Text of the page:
People say marriage is hard. I won’t pretend otherwise. Just think for a moment about the word, “marriage”; it literally means a mixture of two lives. That’s more than just a commitment, it’s an ongoing love battle! Even though I love being married, I can’t deny that co-existing with a partner, day-in and day-out, really tests your limits as giver, negotiator and companion.
At times, you’ve probably questioned your sanity. Or other times, you've had those weird discovery moments when you notice a new habit from your spouse and think, “who did I marry, ha?” Whether it’s about big problems like communication or smaller ones like getting angry at an empty milk carton, marriage is a love battle. To keep things happy and healthy, here are 7 marriage survival tips I can’t live without.
1. Kiss often
Kissing is underrated. Usually, it’s just something we do quickly, like a peck before leaving for work, or some smooching that leads to the other stuff (you know…). In any case, kissing should be more frequent in your marriage. It's an extremely powerful glue that holds passion in relationships.
According to Psychology Today, “Kissing increases blood levels of the hormone oxytocin, which mediates interpersonal attachment.” As a result, kissing actually helps connect you on a more intimate level. So how often do you kiss? Do it more!
2. Create special rituals
We all know it’s important to make time for your spouse, but what about making traditions? Maybe every Monday, you two can cook together or on the last weekend of every month, you can do a road trip. Andrew and I will spend an afternoon making a couples YouTube video. Our videos focus on activities that bring out our similarities, but most importantly, we have a blast!
Bring some new special rituals into your marriage to strengthen your friendship with your spoouse.
3. Match your sleep schedules
When you both sleep at different times, you can feel disconnected. Just because you're living together, doesn’t mean you’re bonding together (that’s the difference between roommates and married people).
Bedtime is an important time to unify your schedules because it’s a moment for cuddling, communicating and closeness. In fact, research shows that couples with mismatched sleeping schedules spend more time fighting. That's why Doctor Erin Leyba advises couples to match their bedtimes for a healthier marriage. As she explains, "going to sleep together creates a feeling of togetherness, which puts couples in a better mood the next morning. It can also inspire feelings of love, happiness, comfort, satisfaction, bonding, and feeling appreciated."
So whenever you can, before bed, put down the iPad or Kindle and hold your spouse instead!
4. Choose your battles
We’ve all got our sore spots. For example, I hate when the laundry piles up-- like seriously hate! But I also know that in the bigger picture, there could be far more upsetting things. So although we often disagree on issues like cleanliness and chores, I also need to accept that I didn't marry my twin.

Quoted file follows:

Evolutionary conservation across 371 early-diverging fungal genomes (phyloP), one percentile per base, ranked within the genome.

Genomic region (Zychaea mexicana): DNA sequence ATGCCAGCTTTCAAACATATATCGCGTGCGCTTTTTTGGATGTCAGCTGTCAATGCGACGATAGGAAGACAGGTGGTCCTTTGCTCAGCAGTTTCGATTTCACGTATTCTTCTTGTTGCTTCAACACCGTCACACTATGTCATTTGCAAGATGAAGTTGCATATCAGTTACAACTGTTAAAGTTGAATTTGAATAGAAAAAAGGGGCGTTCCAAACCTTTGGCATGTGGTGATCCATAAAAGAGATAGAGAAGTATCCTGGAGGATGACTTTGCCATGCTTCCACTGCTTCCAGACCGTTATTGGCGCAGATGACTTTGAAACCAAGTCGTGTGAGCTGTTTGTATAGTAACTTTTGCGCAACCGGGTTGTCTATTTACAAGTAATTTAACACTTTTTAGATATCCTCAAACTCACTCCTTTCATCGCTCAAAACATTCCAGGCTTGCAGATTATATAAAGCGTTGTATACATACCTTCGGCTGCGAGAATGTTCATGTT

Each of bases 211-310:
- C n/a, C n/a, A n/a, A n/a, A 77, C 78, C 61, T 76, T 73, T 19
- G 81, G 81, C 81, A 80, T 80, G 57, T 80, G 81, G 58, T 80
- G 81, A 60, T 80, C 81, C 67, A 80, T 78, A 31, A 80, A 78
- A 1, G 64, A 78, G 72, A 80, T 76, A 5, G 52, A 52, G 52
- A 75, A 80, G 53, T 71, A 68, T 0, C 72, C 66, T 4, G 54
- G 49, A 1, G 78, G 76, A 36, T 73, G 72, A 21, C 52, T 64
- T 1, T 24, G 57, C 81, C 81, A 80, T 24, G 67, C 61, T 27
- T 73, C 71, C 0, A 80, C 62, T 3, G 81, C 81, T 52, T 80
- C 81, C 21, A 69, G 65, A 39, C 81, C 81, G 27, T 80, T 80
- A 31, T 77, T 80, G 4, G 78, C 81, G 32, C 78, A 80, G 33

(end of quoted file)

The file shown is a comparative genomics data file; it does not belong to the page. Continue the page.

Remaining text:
Don’t try to change all their tiny habits. You’ll just drive yourself insane and honestly, it's counter-productive to marriage. The idea is to unify your lives, not match them! Besides, you probably have your annoying quirks too! So compromise really is the trick.
Let go of your hang-ups to keep the peace, so that when a real issues arise, you have the sanity left to tackle them together.
5. Communicate calmly
Behind every healthy marriage is a couple that communicates. First rule is no yelling. If you’ve got a temper, work on expressing your feelings without sounding angry or rude. Otherwise, you're just attacking, not discussing. According to freshlymarried.com, yelling puts your spouse into panic mode, forcing them to defend themselves instead of actually listening to your feelings.
So when you’ve got a complaint, express it without attacking. Speak gently and slowly, while trying to sound positive because the end-goal is finding a solution. If you do all these things and they’re still arguing back, calmly redirect their energy by saying something like, “this is not an argument. I’m just expressing how I feel so we can fix it.”
Second rule is don't be passive aggressive. If you use the silent treatment, indirect punishment or sarcasm as a way to hint that you’re upset, you’re only adding more confusion and frustration to the mix. It’s also helpful to start your sentences with “I feel” instead of “you”. Consider the difference between saying, “I feel grossed out when you pick your nose” and “you’re gross!”. Although these are just silly examples, you can see how your complaint sounds a lot less offensive when it comes from your feelings instead of a personal attack on them.
6. Forget gender roles
Who cares about who cooks or makes more money? These days, gender roles in marriage are disappearing more than ever. In my marriage, duties like cooking and cleaning are equally shared between us both -- well, almost.